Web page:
A version of this post first appeared on BusinessGreen.
“If you want to go fast, go alone. If you want to go far, go together.” These wise words, borrowed from Johannesburg airport via Richard Branson’s blog, reflect a frequently heard idea about business in the 21st century: that you can do more for people, planet and profit by collaborating than competing.
But this shouldn’t dissuade the forward thinking business person from pursuing collaboration. In the long run at least, UK manufacturing needs a less volatile, more secure, greener supply of the resources that manufacturers depend on. A circular economy can deliver this, and collaboration is key to delivering a circular economy.
Don’t take my word for it. The government’s Foresight Programme, a sort of in-house think tank based in the Office for Science, recently highlighted how much collaboration matters. The results of its two year enquiry into the future of UK manufacturing identifies that manufacturing will need to be “more sustainable”, a theme that piqued the interest of the manufacturers association EEF. This will be driven in large part by higher resource price volatility, disruptions to international supply chains caused by climate change, and regulation. So far, so familiar, with their analysis echoing that of McKinsey, Chatham House, and numerous others who have looked at the future and seen a price spiky, resource supply challenged world. What’s interesting though is their recommendation for how to get ahead of the curve on this problem. They call for industry-government-academic partnerships that support experimentation and circular economy business models (reuse, remanufacturing, and closed loop recycling) to increase resilience to resource supply shocks.
Japan, Coke and the milk industry show us how it’s done
Collaboration as a means of securing resource supplies is nothing new. Japan, Coca Cola and the milk-bottle industry all provide instructive examples of what this approach can deliver:
- Japan is something of a poster child for using circular systems to mitigate resource risks, with a circular economy worth 7.6 per cent of GDP in 2007. Achieving this has meant systemic government intervention across the whole of Japan’s economy: from forcing electronics manufacturers to co-operate in delivering a national waste electronics recycling service, to funding research into new recycling techniques that recover rare earth metals.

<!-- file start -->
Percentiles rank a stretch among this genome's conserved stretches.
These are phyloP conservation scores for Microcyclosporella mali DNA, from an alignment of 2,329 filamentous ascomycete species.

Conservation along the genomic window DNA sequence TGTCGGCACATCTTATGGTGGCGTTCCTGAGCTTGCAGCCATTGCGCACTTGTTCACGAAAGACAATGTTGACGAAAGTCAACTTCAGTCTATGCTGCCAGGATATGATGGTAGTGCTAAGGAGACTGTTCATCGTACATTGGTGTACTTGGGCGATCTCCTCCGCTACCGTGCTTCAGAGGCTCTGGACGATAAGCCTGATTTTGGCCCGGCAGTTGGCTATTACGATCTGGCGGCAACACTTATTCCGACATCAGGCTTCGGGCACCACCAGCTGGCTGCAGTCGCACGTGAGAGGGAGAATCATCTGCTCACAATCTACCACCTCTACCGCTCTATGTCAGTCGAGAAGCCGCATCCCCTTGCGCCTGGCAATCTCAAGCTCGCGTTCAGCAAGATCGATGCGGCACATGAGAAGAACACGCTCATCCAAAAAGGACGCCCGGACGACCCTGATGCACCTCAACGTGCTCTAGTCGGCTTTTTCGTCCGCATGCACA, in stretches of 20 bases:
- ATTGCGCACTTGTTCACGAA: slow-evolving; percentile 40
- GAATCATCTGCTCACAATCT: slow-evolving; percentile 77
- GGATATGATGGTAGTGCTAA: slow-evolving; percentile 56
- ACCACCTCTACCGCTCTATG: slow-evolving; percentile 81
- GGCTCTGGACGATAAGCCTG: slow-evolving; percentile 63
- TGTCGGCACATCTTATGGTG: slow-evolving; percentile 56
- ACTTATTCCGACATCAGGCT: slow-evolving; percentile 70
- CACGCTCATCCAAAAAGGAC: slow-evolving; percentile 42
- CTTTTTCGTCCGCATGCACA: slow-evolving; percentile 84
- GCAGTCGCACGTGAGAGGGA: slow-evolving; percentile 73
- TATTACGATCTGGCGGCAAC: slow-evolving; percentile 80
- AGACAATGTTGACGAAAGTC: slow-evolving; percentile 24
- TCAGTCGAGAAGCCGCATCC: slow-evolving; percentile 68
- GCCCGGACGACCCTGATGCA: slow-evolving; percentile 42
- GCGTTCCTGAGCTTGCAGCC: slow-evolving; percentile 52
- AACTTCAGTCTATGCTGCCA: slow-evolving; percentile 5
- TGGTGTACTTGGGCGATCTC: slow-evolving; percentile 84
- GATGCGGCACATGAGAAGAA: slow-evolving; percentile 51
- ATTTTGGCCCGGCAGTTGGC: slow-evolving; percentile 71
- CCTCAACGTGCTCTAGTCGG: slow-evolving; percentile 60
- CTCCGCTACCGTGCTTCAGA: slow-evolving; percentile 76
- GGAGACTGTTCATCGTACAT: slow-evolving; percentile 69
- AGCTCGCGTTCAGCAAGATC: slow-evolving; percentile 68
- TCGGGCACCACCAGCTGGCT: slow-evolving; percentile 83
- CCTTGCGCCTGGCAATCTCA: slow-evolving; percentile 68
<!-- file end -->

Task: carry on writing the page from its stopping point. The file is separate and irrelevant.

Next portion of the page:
- Coca Cola is the single biggest user of PET plastic in the UK. A disruption in the plastics market would put its sales at risk. To mitigate this risk, and to hit its self-imposed sustainability targets, Coca Cola has committed to increasing the proportion of its plastic that comes from a recycled source. But when it made this commitment, there wasn’t enough recycling capacity in the UK. So in 2011 they more than doubled the quantity of food grade recycled PET produced in the UK by signing a joint venture with Eco-plastics. It was an expensive and risky step, but has secured Coca Cola’s supply chain and improved their environmental footprint.
- Similar to Coca Cola, the various companies that manufacture milk bottles have collectively agreed to increase the recycled plastic content of their bottles to reduce their environmental impact. However, due to the practicalities of the recycling process, the manufacturers had to agree to some shared design principles. In this case, they agreed to reduce massively the amount of dye used in bottle tops to prevent the recycled bottles developing an ever greener hue.
These examples show collaboration can be forced, as in Japan, or chosen as with Coca Cola and the milk bottlers, but the common denominator is that developing a circular system for resource use and supply requires the co-ordinated activity by multiple partners. Unfortunately for the circular economy, getting this kind of collaboration isn’t easy.
There are two big reasons for this: first, it’s hard to remould relationships that have been characterised previously by competition, especially when it comes to sharing commercially sensitive information. It takes an iconoclast like Richard Branson to make collaboration sound like a good business choice. This cultural aversion is reinforced by the second reason: misguided concerns about competition law.
How the government can help
The example of Japan shows that the government can help. The UK’s own Foresight Programme shows it should. Mostly easily, the government can clarify what is and isn’t allowed under competition law: collective design decisions and recycled content targets are fine; agreements on price, not so fine.
Second, the government should continue to support bodies that already promote collaboration: organisations like WRAP that help to convene sectoral agreements such as the Courtauld Commitment or the TSB that make collaboration a prerequisite of their funding.
But, to really help business in a world where access to resources will determine where industries flourish, the government should make circular product systems a key part of the industrial strategy.